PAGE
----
And it’s the writer’s touch I want to turn to now, because Wright has achieved that difficult mix – a well-researched but readable history. It has been written, I’m sure, with an eye on a general, but educated audience. The language is often breezy and even jokey (perhaps a little too much) at times, and yet is replete with classical, Shakespearean, biblical and other literary allusions. She uses metaphor, such as “the cornered lizard bared its frills” to describe the hoisting of the famous Australian flag in the days before the attack. Her descriptions are evocative, and often visceral. You feel you are there in the crowded “tent city” that was Ballarat:
The arrival of the extra troops meant squashing more stinky little fish into an already overpacked tin … From the outside, it seemed like the tightrope was about to snap.
Her stories of the childbirth experiences of Sarah Skinner and Katherine Hancock are devastating to read.
Indeed, I would place this book in the narrative non-fiction tradition. It has a strong narrative drive, with a large cast of characters, some of whom stay with us, some of whom pass through. They include Ellen Young whose poems and letters in the Ballarat Times articulate the mining community’s distress and sense of injustice; hotel-keeper Catherine Bentley who, with her husband, earns the ire of the diggers by consorting with government officials; theatre-owner and actor Sarah Hanmer who donated more to the rebels’ cause than anyone else; and newspaper publisher Clara Seekamp who takes the helm when her husband is arrested for sedition. These women provide significant evidence for Wright’s thesis that women played more than a helpmeet role in the intellectual and political life of Ballarat.
In addition to “developing” these characters, Wright uses other narrative techniques, such as:
- plot cliff-hangers (much like a screenwriter, which she also is, would do) and pointed aphorisms at the end of chapters
- foreshadowing to suggest causation: “Even female licence holders expected a modicum of representation for their taxation—as dramatic events would later demonstrate”
- repetition of ideas and motifs to propel her themes. Take, for example, the Southern Cross. It functions as “a hitching post for existential certainty when all else was in mortal flux” during immigrants’ sea journey from the northern hemisphere to the south (Ch. 3, “Crossing the line”) and is later picked up as a symbol for the rebels’ flag “as the one thing that united each and every resident of Ballarat” (Ch. 11, “Crossing the line (Reprise)”).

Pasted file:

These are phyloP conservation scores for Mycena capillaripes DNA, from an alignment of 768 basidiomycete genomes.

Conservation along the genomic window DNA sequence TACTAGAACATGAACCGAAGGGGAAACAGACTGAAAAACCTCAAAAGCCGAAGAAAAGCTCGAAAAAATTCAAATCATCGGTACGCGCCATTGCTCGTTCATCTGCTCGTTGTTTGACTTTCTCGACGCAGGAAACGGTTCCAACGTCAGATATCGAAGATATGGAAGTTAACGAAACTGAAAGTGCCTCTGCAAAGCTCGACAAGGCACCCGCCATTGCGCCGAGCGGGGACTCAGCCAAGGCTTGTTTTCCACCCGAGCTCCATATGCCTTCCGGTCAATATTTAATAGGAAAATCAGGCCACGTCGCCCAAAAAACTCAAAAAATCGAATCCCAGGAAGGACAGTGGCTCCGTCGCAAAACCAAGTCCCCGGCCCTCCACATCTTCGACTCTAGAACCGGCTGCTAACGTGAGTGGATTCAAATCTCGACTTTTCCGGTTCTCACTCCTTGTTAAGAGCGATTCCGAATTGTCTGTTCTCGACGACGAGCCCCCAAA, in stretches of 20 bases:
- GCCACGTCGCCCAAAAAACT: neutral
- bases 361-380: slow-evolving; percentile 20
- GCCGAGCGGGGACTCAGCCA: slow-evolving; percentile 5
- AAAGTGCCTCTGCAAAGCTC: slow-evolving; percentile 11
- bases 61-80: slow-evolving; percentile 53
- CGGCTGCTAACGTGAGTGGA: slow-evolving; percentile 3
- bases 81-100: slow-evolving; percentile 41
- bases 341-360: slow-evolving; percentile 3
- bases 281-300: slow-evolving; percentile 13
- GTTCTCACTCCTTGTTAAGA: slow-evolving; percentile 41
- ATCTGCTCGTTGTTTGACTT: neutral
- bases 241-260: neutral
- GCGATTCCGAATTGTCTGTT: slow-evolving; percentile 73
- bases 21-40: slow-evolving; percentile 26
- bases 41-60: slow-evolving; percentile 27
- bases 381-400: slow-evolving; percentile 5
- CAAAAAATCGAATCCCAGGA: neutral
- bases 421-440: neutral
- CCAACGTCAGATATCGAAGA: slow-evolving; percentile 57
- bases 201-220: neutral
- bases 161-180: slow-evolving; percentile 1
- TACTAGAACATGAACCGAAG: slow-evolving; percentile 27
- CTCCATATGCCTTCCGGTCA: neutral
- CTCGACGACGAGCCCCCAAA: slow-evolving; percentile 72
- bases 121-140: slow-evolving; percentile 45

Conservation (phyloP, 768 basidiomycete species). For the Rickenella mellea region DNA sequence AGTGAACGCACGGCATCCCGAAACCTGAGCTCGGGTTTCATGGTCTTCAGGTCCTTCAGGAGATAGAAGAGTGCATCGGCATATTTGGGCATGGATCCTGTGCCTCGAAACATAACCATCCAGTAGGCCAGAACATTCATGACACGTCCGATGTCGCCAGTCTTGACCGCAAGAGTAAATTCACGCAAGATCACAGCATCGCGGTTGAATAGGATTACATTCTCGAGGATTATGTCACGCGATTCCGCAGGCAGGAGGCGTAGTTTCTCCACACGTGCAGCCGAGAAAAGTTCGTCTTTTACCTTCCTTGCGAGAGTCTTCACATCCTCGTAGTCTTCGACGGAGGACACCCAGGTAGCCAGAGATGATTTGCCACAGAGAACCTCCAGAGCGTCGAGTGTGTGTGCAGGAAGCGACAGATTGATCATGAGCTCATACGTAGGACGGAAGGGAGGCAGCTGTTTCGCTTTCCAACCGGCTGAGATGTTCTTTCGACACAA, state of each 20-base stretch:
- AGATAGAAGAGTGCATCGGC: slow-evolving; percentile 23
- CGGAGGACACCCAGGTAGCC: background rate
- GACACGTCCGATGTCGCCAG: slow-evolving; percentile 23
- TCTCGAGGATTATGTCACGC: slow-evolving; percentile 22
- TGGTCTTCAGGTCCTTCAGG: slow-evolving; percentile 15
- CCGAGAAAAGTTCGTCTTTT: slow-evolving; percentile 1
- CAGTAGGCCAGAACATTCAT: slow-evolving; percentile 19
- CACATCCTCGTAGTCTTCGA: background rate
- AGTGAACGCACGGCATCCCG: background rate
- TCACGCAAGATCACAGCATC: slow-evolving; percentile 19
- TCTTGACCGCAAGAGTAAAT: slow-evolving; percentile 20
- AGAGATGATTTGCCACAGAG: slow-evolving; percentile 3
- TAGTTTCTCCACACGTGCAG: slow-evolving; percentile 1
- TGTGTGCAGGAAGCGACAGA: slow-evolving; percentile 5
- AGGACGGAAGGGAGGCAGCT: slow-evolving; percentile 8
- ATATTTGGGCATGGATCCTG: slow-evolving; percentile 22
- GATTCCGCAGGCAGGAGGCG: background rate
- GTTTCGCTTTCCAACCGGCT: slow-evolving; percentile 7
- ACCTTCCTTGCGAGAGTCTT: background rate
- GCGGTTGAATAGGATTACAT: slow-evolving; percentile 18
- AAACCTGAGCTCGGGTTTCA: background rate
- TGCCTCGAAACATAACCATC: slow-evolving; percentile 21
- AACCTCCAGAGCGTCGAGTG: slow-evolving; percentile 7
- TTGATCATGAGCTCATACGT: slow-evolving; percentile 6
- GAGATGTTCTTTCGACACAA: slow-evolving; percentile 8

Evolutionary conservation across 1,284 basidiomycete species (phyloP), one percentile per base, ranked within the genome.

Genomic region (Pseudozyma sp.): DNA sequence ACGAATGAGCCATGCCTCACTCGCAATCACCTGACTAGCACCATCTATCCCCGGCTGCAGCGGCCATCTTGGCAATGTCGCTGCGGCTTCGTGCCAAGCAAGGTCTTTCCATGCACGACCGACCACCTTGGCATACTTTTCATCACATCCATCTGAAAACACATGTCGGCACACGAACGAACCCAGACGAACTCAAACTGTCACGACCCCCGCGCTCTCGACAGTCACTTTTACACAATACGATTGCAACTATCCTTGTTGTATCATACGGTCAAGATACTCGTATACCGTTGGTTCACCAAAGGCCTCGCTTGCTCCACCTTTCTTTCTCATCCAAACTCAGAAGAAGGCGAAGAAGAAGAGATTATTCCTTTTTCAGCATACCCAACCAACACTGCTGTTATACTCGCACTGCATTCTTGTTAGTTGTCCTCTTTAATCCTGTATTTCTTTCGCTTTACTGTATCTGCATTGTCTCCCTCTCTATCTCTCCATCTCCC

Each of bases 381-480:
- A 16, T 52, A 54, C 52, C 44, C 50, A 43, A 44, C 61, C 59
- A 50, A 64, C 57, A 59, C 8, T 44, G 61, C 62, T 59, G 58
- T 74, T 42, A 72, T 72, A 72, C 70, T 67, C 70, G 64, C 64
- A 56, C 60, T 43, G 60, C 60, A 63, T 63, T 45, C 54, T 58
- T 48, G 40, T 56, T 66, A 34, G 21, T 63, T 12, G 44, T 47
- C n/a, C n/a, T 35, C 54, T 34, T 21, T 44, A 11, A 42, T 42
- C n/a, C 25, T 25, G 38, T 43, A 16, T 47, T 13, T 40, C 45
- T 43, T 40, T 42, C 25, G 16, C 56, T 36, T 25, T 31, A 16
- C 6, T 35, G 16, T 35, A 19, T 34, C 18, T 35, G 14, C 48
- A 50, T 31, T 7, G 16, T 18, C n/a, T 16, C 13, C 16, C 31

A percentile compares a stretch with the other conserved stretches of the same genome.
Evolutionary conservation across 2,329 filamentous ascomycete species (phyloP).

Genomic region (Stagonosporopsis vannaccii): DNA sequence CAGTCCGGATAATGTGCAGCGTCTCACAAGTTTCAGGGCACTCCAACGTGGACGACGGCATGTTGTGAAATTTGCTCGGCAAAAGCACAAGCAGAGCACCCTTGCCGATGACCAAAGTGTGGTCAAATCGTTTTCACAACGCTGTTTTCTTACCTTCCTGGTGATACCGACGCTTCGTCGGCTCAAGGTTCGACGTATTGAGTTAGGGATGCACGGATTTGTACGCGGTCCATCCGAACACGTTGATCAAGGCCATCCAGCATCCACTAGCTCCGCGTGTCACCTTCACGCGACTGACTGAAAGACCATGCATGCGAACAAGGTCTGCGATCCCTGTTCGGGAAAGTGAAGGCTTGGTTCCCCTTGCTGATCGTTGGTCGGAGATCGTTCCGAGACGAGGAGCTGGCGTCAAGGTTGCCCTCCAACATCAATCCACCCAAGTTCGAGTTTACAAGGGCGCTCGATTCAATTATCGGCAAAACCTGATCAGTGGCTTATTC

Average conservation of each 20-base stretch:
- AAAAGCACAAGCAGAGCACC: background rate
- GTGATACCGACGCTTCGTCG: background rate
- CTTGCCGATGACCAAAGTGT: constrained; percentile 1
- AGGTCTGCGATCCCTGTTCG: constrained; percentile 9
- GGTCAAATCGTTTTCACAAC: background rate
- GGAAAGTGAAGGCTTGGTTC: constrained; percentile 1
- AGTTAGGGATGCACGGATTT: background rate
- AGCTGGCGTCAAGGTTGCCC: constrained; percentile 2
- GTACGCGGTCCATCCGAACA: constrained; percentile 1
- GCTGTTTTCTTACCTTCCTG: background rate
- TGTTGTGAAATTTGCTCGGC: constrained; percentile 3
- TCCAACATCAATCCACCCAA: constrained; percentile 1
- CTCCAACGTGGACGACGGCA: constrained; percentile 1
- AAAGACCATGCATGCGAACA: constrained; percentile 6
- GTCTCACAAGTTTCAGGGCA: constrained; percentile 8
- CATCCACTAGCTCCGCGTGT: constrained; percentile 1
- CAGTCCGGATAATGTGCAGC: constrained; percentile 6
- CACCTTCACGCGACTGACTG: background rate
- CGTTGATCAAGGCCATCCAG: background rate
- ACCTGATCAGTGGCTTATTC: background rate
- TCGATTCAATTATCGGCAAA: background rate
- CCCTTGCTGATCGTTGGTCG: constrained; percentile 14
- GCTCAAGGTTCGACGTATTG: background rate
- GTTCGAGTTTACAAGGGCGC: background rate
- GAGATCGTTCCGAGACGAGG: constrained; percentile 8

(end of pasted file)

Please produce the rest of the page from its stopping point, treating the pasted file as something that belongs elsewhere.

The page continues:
As an historian, Wright is confident and fearless, expressing clear opinions, either as direct statements, or indirectly through her choice of language. She calls the Bentleys’ murder trial, for example, a “morality play”. She asks questions; she offers close analysis of her sources, such as noting that the use of the word “demand”, rather than “request” or “humbly pray”, conveys the diggers’ frustration with authority; and she makes considered deductions by testing textual evidence against her understanding of the times and the work of other historians. She discusses discrepancies in reportage, such as the different witness reports of the fire at the Bentleys’ hotel. But she also, as other bloggers and my own reading group have commented, draws a long bow when she suggests the full moon and menstrual synchrony may have been a factor in so many men leaving the stockade on the night of the attack. She provides some evidence for this synchrony as a phenomenon, and offers other reasons for the desertion, but it feels a little out of left field.
At times her nod to the popular and her push for dramatic effect jars, but Wright’s argument that women played an active role at the diggings and in the stockade is convincing. I’m not surprised she won the Stella Prize, because this is engaging reading that is underpinned by extensive scholarship and clear thinking. It’s exciting to see a work that doesn’t just explore the role of women in history but that puts them right in the action.